PaperCity Magazine

September 2016 - Houston

Issue link:

Contents of this Issue


Page 74 of 197

Y our stories still hang in your freshened air. Hem- ingway, Fitzgerald, Eva Perón, Ingrid Bergman. They all stayed. Dukes, duchesses, Dodi, Diana. They've been staying since 1898, when Swiss hotelier César Ritz flung open your doors. The heiresses, the aris- tocrats, the scions, the swans. Gossip col- umnist Elsa Maxwell threw herself a "little party" in the 1920s, inviting 300 guests for a buffet supper. (Serge Diaghilev sent his dance company to perform in the garden.) Audrey Hepburn and Maurice Chevalier — Mr. Paris! — filmed scenes for Billy Wilder's Love in the Afternoon. The stories go on and on: of wartime trysts, of parties divine. The fashion pack. The financiers. They all stayed. They did more than stay: They lived. Please, let's talk of Coco. Yes, Mademoiselle Chanel famously slept every night for almost 40 years in one of your suites — she furnished it herself — even though she had a very famous apartment above her very famous rue Cam- bon boutique, within walking distance. Let's talk of Marcel. The inimitable Mr. Proust is inextricably linked to you, too. For him, you were a haven. He may have written his stories from his cork-lined bedroom in his house on Boulevard Haussmann, but, as he said, he "went to the Ritz to live." He wrote much of his Remembrance of Things Past there. He had a warm friendship with your longtime senior maitre d'hotel, Olivier Dab- escat. And Proust's deathbed request? He sent for a bottle of his favorite beer, always kept on ice for him at the Ritz. A toast, before we sign off, to owner Mo- hamed Al Fayed, who bought you — lock, stock, and barrel — in 1979, renovated you through the '80s, and renovated you once again, just now. A toast, too, to Thierry W. Despont, Ltd., the New York firm that tackled this little pirouette between the past and the future. The disciples were nervous. Said its France-born principal — he has designed stores for Harry Winston and Ralph Lauren, the Decorative Arts galleries in the Getty Center in Los Angeles, and has overseen the renovation of everything from the Statue of Liberty to The Carlyle hotel — to Vanity Fair before your reopening: "If I don't do a good job on this one, I'll have to move to Patagonia!" Something tells us Monsieur Despont won't be packing his bags. (continued on page 72) 71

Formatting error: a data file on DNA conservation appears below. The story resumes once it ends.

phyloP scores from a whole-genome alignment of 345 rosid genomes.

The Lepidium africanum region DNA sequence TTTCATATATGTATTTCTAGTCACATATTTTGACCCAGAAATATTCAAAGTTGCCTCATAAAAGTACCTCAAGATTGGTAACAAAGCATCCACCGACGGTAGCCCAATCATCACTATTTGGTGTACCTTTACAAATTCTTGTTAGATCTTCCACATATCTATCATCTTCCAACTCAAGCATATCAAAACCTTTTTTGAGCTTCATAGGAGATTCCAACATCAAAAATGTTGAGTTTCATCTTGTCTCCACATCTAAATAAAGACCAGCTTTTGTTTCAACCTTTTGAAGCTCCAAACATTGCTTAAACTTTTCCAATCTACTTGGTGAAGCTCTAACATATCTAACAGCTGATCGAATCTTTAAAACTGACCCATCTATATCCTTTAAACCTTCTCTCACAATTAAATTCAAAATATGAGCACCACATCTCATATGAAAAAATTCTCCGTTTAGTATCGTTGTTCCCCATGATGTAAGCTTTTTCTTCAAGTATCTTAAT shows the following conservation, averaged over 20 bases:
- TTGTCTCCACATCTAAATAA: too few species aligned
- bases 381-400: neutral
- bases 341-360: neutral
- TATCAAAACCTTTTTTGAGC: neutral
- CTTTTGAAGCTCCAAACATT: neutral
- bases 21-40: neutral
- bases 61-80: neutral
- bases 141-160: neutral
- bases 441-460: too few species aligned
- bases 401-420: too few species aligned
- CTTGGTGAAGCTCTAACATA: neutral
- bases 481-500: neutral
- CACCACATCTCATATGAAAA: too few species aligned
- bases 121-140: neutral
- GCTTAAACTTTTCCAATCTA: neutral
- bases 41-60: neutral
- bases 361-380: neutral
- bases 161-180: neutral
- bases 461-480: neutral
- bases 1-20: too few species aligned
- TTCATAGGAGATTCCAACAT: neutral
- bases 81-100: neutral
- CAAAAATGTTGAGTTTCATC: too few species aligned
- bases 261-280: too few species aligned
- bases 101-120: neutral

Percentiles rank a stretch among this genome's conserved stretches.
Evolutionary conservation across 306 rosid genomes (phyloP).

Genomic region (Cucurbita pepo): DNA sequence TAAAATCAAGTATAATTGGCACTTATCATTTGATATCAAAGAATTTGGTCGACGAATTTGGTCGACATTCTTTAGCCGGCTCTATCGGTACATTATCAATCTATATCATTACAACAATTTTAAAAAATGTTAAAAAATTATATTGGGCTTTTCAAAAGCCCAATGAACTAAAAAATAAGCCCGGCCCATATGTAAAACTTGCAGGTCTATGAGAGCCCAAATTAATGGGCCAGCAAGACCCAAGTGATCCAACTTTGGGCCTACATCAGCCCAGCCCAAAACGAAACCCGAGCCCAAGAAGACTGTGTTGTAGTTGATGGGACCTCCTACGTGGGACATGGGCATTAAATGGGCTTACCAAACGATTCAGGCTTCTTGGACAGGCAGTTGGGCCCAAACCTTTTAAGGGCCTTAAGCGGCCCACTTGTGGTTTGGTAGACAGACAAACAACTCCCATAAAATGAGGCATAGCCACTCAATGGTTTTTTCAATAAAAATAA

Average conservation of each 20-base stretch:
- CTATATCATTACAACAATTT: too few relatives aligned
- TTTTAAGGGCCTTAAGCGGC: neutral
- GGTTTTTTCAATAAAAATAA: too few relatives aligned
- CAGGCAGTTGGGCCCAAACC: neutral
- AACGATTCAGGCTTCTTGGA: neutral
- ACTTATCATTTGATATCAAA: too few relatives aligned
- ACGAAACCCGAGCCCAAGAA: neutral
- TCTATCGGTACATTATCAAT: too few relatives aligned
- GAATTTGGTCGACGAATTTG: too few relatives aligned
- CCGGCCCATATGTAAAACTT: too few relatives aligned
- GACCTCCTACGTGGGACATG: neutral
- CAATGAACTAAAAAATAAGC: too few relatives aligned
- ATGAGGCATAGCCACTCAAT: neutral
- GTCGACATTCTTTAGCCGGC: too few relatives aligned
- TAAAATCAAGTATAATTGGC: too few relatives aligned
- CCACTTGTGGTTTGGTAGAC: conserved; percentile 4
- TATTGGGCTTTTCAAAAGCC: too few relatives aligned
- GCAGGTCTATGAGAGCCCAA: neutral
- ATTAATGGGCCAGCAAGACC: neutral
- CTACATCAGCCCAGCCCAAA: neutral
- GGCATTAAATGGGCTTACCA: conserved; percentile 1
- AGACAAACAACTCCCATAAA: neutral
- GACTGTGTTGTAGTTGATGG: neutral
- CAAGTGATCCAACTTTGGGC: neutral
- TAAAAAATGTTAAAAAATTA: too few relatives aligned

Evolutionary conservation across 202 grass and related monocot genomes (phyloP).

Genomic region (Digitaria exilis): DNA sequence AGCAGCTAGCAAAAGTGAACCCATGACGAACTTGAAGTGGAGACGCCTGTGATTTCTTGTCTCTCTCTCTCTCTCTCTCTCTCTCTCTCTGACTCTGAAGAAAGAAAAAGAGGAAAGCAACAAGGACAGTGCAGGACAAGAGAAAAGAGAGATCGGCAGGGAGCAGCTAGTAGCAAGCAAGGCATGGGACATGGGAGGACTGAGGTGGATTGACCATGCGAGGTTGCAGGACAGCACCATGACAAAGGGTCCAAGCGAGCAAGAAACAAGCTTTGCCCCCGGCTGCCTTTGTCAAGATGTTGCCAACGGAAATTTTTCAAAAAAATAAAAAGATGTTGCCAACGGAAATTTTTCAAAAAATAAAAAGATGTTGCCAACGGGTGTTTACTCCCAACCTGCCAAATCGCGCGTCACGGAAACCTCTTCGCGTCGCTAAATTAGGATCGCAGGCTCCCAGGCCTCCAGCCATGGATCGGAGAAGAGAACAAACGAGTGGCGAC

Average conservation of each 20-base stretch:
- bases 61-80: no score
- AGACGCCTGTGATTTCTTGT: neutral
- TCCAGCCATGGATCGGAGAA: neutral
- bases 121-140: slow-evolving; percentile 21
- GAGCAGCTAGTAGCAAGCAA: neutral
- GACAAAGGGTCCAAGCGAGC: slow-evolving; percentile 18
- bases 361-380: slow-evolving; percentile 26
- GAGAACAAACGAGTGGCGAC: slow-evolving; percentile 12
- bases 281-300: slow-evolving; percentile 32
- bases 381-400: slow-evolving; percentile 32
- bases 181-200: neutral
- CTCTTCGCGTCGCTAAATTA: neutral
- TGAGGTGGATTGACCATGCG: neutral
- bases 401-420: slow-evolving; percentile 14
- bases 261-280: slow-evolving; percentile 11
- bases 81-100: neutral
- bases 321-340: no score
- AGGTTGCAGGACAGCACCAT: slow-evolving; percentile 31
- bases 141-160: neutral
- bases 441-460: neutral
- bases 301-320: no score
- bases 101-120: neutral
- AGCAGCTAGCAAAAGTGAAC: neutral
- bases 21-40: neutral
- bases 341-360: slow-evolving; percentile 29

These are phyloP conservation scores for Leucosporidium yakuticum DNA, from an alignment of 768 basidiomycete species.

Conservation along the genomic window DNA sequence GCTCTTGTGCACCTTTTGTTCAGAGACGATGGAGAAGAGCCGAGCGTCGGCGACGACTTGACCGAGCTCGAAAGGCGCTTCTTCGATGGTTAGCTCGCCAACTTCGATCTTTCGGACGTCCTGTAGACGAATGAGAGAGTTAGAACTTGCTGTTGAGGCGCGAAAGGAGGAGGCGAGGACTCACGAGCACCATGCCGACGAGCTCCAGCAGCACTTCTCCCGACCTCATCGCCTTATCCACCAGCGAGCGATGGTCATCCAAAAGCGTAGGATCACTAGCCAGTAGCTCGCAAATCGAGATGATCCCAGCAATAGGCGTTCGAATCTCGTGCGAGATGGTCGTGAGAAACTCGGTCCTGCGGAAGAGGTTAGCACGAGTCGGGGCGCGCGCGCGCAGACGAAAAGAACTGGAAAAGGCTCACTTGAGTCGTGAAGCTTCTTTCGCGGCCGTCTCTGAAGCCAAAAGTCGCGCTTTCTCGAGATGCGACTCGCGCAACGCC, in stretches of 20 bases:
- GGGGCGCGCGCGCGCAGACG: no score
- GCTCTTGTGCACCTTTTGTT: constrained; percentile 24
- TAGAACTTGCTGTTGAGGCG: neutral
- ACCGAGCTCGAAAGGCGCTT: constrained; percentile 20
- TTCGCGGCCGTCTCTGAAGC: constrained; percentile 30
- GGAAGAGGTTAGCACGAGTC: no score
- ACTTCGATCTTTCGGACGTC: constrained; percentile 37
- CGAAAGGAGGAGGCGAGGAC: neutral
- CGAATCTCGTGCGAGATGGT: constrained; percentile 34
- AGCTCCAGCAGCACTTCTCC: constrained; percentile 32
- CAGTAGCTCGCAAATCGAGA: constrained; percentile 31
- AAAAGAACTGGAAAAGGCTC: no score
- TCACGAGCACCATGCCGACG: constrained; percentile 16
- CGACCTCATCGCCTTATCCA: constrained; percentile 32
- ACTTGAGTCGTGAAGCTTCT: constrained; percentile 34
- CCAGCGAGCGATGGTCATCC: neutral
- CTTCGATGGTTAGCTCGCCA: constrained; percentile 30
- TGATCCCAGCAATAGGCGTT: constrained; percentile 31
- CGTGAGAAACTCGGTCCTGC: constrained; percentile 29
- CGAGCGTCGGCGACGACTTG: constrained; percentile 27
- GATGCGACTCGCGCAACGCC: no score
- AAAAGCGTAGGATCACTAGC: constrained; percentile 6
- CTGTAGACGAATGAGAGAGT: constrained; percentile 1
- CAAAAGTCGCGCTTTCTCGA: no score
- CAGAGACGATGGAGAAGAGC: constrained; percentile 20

Articles in this issue

Archives of this issue

view archives of PaperCity Magazine - September 2016 - Houston